To the general public, Paul Revere is the man who rode on horseback that special night, warning that “the British are coming!” (Which, I am reading, apparently never came out of his mouth?!) That matter aside, Paul Revere played a much larger role in the Revolutionary War, a role that he rarely gets recognition for. Several years before Revere’s midnight ride, he was instrumental in sparking public interest–furthering their desire to become independent of Britain.
On March 5, 1770, the event known as the Boston Massacre took place. Three weeks later, Paul Revere would circulate the most effective piece of anti-British propaganda in the American arsenal. The image below is a color print entitled “The Bloody Massacre perpetrated in King Street.”
There is no doubt that Paul Revere capitalized on the tragedy to fan the flames of patriotism. In fact, he not only used the above image to quickly disseminate the news of the massacre in Boston, but he also took the opportunity to embellish–just a little. Below is a list of “elements Paul Revere used in his engraving to shape public opinion.” 
- The British are lined up and an officer is giving an order to fire, implying that the British soldiers are the aggressors.
- The colonists are shown reacting to the British when in fact they had attacked the soldiers.
- British faces are sharp and angular in contrast to the Americans’ softer, more innocent features. This makes the British look more menacing.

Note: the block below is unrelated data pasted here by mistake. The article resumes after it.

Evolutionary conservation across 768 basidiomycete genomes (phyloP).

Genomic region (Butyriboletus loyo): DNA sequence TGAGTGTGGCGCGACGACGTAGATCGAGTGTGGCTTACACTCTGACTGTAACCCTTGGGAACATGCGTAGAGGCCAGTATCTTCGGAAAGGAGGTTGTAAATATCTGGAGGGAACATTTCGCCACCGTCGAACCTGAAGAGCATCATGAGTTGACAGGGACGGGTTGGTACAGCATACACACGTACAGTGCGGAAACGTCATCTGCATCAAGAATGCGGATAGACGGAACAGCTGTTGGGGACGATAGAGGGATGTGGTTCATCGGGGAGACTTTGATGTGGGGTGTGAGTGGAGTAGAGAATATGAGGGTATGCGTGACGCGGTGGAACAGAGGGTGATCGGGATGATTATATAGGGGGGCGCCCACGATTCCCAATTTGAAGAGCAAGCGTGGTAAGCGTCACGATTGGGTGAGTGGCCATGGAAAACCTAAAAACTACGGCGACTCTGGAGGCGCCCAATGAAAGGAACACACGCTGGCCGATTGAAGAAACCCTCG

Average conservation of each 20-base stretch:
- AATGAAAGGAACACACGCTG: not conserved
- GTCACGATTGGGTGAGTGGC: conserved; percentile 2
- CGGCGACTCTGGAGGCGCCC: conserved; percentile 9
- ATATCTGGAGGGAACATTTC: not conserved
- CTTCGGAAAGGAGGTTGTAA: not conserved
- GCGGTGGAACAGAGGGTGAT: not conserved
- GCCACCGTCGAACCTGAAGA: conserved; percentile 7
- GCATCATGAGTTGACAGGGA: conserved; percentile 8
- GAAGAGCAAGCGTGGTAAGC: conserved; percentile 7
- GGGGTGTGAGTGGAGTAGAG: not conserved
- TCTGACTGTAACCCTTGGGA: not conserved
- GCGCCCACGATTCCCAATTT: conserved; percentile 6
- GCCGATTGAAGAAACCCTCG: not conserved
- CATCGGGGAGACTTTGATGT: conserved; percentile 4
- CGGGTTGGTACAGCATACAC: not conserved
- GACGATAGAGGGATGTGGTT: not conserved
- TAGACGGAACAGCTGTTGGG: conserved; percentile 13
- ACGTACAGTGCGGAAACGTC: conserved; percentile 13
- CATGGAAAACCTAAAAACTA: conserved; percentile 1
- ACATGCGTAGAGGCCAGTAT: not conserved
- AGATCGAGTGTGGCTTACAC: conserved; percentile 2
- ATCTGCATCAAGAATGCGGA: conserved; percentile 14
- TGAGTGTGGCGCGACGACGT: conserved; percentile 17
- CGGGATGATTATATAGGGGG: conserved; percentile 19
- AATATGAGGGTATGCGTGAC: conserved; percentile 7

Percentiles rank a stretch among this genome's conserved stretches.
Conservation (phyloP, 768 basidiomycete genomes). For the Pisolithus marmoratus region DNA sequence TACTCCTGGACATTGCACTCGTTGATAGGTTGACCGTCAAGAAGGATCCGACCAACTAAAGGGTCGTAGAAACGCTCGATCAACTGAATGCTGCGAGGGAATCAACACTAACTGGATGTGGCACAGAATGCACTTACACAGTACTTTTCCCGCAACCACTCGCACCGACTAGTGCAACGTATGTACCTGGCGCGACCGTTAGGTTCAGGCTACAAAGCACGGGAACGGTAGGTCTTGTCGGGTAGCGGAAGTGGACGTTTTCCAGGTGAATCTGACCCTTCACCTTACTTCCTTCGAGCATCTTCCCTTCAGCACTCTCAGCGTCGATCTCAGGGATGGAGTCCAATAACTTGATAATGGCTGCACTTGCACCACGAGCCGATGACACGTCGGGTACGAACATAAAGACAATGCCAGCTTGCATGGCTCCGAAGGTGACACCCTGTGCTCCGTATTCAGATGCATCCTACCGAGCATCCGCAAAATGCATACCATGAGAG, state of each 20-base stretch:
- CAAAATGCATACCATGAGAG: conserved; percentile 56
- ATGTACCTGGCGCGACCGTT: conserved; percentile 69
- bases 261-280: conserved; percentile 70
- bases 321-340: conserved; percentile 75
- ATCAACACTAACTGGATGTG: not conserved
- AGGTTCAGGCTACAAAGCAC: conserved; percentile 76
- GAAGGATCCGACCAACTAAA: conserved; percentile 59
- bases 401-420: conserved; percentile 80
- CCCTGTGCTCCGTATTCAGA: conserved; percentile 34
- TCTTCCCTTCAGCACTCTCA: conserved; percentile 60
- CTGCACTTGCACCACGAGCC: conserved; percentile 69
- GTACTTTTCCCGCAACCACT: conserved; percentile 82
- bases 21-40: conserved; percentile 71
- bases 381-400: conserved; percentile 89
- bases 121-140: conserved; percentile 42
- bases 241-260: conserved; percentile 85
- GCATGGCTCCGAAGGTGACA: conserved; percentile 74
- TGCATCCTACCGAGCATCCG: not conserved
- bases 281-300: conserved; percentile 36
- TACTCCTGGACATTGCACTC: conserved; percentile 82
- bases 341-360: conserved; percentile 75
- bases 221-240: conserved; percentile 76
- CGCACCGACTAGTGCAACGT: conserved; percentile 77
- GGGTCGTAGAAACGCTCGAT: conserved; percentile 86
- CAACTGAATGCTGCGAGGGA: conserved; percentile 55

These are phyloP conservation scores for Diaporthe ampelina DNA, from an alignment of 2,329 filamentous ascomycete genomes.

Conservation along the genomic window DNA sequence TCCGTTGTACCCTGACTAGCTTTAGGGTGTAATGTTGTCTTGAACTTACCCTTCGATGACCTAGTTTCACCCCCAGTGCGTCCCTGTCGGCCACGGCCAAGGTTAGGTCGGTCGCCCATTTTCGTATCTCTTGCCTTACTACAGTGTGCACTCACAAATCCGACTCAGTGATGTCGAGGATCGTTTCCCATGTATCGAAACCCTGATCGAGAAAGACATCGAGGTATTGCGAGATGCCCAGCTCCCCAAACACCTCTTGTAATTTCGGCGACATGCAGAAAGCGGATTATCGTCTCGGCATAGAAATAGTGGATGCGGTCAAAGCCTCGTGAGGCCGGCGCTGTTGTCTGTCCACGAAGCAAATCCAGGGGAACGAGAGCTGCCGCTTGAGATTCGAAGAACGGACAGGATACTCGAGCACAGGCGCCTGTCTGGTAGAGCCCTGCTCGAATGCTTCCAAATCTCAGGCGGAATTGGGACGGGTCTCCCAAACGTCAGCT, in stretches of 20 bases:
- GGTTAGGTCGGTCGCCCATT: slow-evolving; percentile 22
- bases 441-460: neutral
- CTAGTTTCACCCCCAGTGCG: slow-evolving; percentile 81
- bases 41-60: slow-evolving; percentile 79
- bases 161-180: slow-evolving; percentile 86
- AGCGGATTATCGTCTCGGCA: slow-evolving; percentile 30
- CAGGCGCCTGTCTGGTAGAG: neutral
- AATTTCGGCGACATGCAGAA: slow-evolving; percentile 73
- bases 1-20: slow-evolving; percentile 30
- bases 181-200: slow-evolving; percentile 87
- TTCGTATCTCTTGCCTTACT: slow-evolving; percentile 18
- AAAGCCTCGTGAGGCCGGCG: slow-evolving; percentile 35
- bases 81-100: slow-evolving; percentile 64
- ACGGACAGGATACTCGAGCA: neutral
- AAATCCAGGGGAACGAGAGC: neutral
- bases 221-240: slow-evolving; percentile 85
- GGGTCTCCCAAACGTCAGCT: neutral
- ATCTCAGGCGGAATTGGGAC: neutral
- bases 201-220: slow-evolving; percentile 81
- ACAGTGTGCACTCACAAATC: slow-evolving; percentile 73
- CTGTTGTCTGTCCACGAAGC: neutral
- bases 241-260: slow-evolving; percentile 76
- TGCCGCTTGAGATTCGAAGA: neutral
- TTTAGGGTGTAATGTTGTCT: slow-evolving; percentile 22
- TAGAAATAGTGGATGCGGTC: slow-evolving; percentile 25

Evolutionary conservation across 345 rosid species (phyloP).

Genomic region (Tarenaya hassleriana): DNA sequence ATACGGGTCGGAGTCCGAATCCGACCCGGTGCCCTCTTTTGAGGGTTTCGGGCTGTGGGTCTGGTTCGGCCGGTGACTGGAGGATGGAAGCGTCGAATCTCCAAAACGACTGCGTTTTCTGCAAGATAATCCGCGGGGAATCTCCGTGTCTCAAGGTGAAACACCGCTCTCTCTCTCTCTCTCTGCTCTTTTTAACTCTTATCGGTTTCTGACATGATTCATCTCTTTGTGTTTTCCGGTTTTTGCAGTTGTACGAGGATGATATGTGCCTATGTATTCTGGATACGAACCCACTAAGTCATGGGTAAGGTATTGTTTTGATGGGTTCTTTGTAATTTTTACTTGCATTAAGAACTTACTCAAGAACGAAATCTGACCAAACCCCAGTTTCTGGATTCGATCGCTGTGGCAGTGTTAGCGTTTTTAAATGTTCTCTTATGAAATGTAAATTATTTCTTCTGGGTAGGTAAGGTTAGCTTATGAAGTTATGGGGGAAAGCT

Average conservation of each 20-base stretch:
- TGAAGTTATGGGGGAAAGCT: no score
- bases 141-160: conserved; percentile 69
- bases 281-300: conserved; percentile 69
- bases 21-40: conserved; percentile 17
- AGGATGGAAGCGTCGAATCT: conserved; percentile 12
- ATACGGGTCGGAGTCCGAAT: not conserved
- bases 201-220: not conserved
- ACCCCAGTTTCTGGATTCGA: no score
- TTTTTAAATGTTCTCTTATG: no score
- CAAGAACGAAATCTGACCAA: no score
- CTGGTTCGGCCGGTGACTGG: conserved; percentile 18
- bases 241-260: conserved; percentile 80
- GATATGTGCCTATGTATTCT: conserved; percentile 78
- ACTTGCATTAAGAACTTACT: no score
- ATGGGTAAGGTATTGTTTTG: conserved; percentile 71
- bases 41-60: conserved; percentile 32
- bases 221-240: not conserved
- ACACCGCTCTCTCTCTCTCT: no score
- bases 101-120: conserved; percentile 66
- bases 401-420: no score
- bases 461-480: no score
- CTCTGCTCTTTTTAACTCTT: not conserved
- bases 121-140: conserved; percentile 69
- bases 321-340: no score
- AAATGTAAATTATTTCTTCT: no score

- The British soldiers look like they are enjoying the violence, particularly the soldier at the far end.
- The colonists, who were mostly laborers, are dressed as gentlemen. Elevating their status could affect the way people perceived them.
- The only two signs in the image that you can read are “Butcher’s Hall” and “Customs House,” both hanging directly over the British soldiers.
- There is a distressed woman in the rear of the crowd. This played on eighteenth-century notions of chivalry.
- There appears to be a sniper in the window beneath the “Butcher’s Hall” sign.
- Dogs tend to symbolize loyalty and fidelity. The dog in the print is not bothered by the mayhem behind him and is staring out at the viewer.
- The sky is illustrated in such a way that it seems to cast light on the British “atrocity.”
- Crispus Attucks is visible in the lower left-hand corner. In many other existing copies of this print, he is not portrayed as African American.
- The weather conditions depicted do not match the testimony presented at the soldier’s trial (no snow).
- The soldiers’ stance indicates an aggressive, military posture.
So while this work of art is considered propaganda, it is good to see propaganda as a benefit and not just a tool used by men like Joseph Goebbels.
 Paul Revere’s engraving of the Boston Massacre, 1770. THE GILDER LEHRMAN INSTITUTE OF AMERICAN HISTORY